Numb3rs is yet another FBI series with the protagonists solving crimes. What makes it different is that Charlie, the brother of the lead FBI agent, is a mathematician who consults for the agency. What's astonishing about the series is that week after week, Charlie uses mathematics to solve crimes. He's a mathematical crime fighting superhero. What's more, I've watched most of the first series, and the mathematics used in each episode actually has a degree of plausibility.
You might not be convinced. So here's a quick summary of the plot of the pilot episode (on the DVD of season one):
Charlie tries to track a serial killer by fitting a probability distribution to the attacks, with the assumption that the killer lives at the 'centre' of the distribution. It fails to produce a lead. But then Charlie has the flash of inspiration that he should be looking for a bimodal distribution with two peaks. He reworks the data and finds both where the killer lives and where he works. This is prime time TV. 10pm Friday night (where I live). We have a TV show where the plot hinges on how many local maxima a probability density function has. I don't know about you, but I find this quite unbelievable. But amazingly, this is a real TV series.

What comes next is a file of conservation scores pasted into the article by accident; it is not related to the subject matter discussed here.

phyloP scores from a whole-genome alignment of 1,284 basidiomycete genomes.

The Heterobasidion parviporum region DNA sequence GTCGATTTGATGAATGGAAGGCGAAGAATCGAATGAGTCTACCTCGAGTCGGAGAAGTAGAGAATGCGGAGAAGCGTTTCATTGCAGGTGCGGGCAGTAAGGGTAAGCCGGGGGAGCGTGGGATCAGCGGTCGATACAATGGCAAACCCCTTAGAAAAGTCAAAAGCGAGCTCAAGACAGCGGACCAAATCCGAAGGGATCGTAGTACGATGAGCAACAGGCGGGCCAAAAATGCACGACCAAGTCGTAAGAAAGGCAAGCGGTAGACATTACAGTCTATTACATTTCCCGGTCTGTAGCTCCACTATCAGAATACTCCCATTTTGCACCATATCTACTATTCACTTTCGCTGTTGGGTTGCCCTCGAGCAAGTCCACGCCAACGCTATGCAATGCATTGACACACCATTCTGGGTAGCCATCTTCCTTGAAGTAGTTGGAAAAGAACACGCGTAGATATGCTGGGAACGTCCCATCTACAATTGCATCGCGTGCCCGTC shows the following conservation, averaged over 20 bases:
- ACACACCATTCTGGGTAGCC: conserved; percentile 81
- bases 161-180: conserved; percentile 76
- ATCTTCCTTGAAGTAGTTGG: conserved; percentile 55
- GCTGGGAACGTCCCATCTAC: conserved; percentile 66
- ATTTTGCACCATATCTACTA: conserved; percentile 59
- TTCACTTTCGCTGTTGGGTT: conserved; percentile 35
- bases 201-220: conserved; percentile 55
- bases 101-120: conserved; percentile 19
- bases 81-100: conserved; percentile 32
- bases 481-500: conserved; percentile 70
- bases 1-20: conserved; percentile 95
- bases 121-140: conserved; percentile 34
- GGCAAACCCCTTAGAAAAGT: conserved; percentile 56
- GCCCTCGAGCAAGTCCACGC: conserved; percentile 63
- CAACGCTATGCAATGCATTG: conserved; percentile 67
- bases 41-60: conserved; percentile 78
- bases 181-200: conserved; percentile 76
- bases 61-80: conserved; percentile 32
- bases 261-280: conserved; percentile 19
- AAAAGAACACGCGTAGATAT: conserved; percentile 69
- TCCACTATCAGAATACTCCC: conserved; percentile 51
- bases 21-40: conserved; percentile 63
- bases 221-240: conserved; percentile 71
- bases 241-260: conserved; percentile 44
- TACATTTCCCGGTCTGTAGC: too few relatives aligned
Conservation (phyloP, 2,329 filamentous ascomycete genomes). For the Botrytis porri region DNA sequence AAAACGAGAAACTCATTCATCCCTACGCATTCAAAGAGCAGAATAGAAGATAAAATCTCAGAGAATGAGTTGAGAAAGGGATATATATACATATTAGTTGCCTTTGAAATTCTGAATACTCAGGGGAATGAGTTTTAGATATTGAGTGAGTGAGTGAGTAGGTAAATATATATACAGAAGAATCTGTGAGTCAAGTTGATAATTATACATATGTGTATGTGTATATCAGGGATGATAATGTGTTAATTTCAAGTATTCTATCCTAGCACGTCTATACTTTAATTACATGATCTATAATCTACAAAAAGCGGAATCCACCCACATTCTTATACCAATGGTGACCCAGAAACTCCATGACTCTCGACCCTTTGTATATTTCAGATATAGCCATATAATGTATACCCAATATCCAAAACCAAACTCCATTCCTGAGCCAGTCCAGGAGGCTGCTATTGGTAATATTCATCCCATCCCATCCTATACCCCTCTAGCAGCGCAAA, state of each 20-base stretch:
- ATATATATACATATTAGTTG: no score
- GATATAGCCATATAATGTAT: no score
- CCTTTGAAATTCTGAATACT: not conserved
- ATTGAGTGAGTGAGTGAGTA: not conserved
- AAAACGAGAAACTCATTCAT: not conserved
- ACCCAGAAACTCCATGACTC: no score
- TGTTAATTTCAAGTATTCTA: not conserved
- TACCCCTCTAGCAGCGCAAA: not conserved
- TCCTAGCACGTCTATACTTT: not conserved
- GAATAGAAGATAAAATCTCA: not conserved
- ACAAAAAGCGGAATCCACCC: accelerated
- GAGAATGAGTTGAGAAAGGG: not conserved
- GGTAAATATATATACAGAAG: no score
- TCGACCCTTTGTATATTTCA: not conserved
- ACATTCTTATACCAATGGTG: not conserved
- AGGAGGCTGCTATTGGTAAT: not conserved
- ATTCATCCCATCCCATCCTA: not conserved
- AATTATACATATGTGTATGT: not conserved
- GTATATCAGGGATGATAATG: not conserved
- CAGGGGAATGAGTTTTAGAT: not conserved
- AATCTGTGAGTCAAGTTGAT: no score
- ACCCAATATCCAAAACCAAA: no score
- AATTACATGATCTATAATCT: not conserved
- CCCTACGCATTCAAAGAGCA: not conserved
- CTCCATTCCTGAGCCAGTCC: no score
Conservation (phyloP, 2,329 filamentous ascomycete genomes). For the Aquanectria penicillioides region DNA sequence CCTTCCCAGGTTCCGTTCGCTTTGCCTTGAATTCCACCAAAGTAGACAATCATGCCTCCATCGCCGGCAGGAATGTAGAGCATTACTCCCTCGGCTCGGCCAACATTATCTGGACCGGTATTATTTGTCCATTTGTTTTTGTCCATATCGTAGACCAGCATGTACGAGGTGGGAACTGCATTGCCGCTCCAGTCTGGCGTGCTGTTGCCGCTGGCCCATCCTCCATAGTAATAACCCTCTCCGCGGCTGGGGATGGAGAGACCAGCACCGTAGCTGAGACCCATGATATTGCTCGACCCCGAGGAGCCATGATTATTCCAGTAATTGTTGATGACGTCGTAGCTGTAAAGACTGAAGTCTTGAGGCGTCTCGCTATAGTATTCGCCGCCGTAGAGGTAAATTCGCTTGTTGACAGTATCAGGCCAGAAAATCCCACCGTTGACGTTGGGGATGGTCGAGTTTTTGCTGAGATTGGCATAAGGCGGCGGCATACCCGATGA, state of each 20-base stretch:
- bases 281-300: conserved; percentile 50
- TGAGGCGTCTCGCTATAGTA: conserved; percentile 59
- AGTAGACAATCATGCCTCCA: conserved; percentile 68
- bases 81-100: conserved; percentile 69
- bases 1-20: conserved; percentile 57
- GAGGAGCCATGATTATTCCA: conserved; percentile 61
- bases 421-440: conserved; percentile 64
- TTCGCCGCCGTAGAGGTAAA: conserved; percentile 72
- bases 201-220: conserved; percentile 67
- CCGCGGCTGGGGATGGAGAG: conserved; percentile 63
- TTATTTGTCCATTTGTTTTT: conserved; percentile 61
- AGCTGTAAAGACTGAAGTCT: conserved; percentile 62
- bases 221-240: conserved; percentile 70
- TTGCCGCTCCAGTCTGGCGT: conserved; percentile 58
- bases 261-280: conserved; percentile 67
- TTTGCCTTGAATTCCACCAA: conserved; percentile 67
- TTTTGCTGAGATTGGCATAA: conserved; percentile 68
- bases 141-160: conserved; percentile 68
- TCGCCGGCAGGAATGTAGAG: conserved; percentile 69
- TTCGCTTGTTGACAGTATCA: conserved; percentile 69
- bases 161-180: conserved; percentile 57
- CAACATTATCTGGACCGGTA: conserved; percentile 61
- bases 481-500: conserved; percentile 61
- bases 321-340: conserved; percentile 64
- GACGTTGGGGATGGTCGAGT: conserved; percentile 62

The show isn't problem free. I'm not exaggerating when I describe Charlie as a superhero. He solves mathematical problems in a new field overnight that would take experts days, weeks or months. The editing is pretty choppy - we cut from scene to scene with rapid fire explanation leaving viewers without enough time to assimilate information. (Watching on DVD so you can rewind and pause helps.) The scripts feel a little like writing by numbers (so to speak). You feel a little too aware of when the writers have gone into "character development mode" or "action mode" or "explain for the benefit of the audience mode" and the character development is all standard stuff.
I have to say that I'm pretty impressed with the inventiveness of the writers in creating mathematics related plots. My dream job would be creating mathematical or scientific ideas for TV shows (I could have invented much better technobabble than Heisenberg compensators and there have been countless scripts that I'd have loved to have touched up.) But I doubt I could have created as many plots as the Numb3rs team have managed. And despite the exaggeration, they've done so without making the mathematics completely preposterous (at least not in the first season).
And one last quibble: does Charlie have to say "statistical analysis" and "equation" so often?
Wednesday, July 05, 2006
There are so many blogs about the TV series Numb3rs out there, it hardly seems worth it for me to write about it myself, especially as it has now been renewed for its third season. But when I talk to my mathematical inclined colleagues, very few of them have actually watched the series. Mathematics on TV is so incredibly rare that I would have thought that they would jump at the chance to see a popular TV show with a high mathematical content. So clearly word isn't getting out and I'm going to talk about it anyway.
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